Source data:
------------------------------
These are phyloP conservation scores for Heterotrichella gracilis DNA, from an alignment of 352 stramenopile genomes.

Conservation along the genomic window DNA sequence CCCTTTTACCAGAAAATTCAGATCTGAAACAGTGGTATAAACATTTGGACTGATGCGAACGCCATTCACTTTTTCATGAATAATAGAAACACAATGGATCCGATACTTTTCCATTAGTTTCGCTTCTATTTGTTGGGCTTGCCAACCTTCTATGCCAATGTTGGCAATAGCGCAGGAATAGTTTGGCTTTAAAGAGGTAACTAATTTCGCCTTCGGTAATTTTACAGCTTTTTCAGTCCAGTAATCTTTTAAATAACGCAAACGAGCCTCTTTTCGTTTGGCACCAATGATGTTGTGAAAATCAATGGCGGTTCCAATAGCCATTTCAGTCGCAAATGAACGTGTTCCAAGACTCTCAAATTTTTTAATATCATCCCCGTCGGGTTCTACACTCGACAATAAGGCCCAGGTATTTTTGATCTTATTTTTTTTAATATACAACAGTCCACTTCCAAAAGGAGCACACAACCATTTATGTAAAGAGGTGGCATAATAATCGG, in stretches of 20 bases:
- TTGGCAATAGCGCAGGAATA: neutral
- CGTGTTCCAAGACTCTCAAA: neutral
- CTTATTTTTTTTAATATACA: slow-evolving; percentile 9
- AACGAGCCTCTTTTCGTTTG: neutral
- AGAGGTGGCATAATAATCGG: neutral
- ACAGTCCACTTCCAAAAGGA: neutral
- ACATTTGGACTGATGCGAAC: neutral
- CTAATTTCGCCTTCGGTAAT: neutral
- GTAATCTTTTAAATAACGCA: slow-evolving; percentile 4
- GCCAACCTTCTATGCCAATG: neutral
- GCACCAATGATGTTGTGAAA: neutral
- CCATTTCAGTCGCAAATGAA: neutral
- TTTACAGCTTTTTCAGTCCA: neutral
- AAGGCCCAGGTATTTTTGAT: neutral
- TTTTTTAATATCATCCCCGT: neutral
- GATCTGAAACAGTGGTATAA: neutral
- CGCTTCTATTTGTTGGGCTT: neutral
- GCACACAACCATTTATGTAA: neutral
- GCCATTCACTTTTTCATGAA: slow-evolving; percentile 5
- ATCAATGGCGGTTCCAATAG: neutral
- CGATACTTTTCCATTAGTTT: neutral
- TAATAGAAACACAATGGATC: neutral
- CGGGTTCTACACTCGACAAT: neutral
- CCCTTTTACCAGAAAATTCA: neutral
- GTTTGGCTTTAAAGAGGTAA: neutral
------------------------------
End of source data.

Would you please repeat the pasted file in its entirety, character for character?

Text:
These are phyloP conservation scores for Heterotrichella gracilis DNA, from an alignment of 352 stramenopile genomes.

Conservation along the genomic window DNA sequence CCCTTTTACCAGAAAATTCAGATCTGAAACAGTGGTATAAACATTTGGACTGATGCGAACGCCATTCACTTTTTCATGAATAATAGAAACACAATGGATCCGATACTTTTCCATTAGTTTCGCTTCTATTTGTTGGGCTTGCCAACCTTCTATGCCAATGTTGGCAATAGCGCAGGAATAGTTTGGCTTTAAAGAGGTAACTAATTTCGCCTTCGGTAATTTTACAGCTTTTTCAGTCCAGTAATCTTTTAAATAACGCAAACGAGCCTCTTTTCGTTTGGCACCAATGATGTTGTGAAAATCAATGGCGGTTCCAATAGCCATTTCAGTCGCAAATGAACGTGTTCCAAGACTCTCAAATTTTTTAATATCATCCCCGTCGGGTTCTACACTCGACAATAAGGCCCAGGTATTTTTGATCTTATTTTTTTTAATATACAACAGTCCACTTCCAAAAGGAGCACACAACCATTTATGTAAAGAGGTGGCATAATAATCGG, in stretches of 20 bases:
- TTGGCAATAGCGCAGGAATA: neutral
- CGTGTTCCAAGACTCTCAAA: neutral
- CTTATTTTTTTTAATATACA: slow-evolving; percentile 9
- AACGAGCCTCTTTTCGTTTG: neutral
- AGAGGTGGCATAATAATCGG: neutral
- ACAGTCCACTTCCAAAAGGA: neutral
- ACATTTGGACTGATGCGAAC: neutral
- CTAATTTCGCCTTCGGTAAT: neutral
- GTAATCTTTTAAATAACGCA: slow-evolving; percentile 4
- GCCAACCTTCTATGCCAATG: neutral
- GCACCAATGATGTTGTGAAA: neutral
- CCATTTCAGTCGCAAATGAA: neutral
- TTTACAGCTTTTTCAGTCCA: neutral
- AAGGCCCAGGTATTTTTGAT: neutral
- TTTTTTAATATCATCCCCGT: neutral
- GATCTGAAACAGTGGTATAA: neutral
- CGCTTCTATTTGTTGGGCTT: neutral
- GCACACAACCATTTATGTAA: neutral
- GCCATTCACTTTTTCATGAA: slow-evolving; percentile 5
- ATCAATGGCGGTTCCAATAG: neutral
- CGATACTTTTCCATTAGTTT: neutral
- TAATAGAAACACAATGGATC: neutral
- CGGGTTCTACACTCGACAAT: neutral
- CCCTTTTACCAGAAAATTCA: neutral
- GTTTGGCTTTAAAGAGGTAA: neutral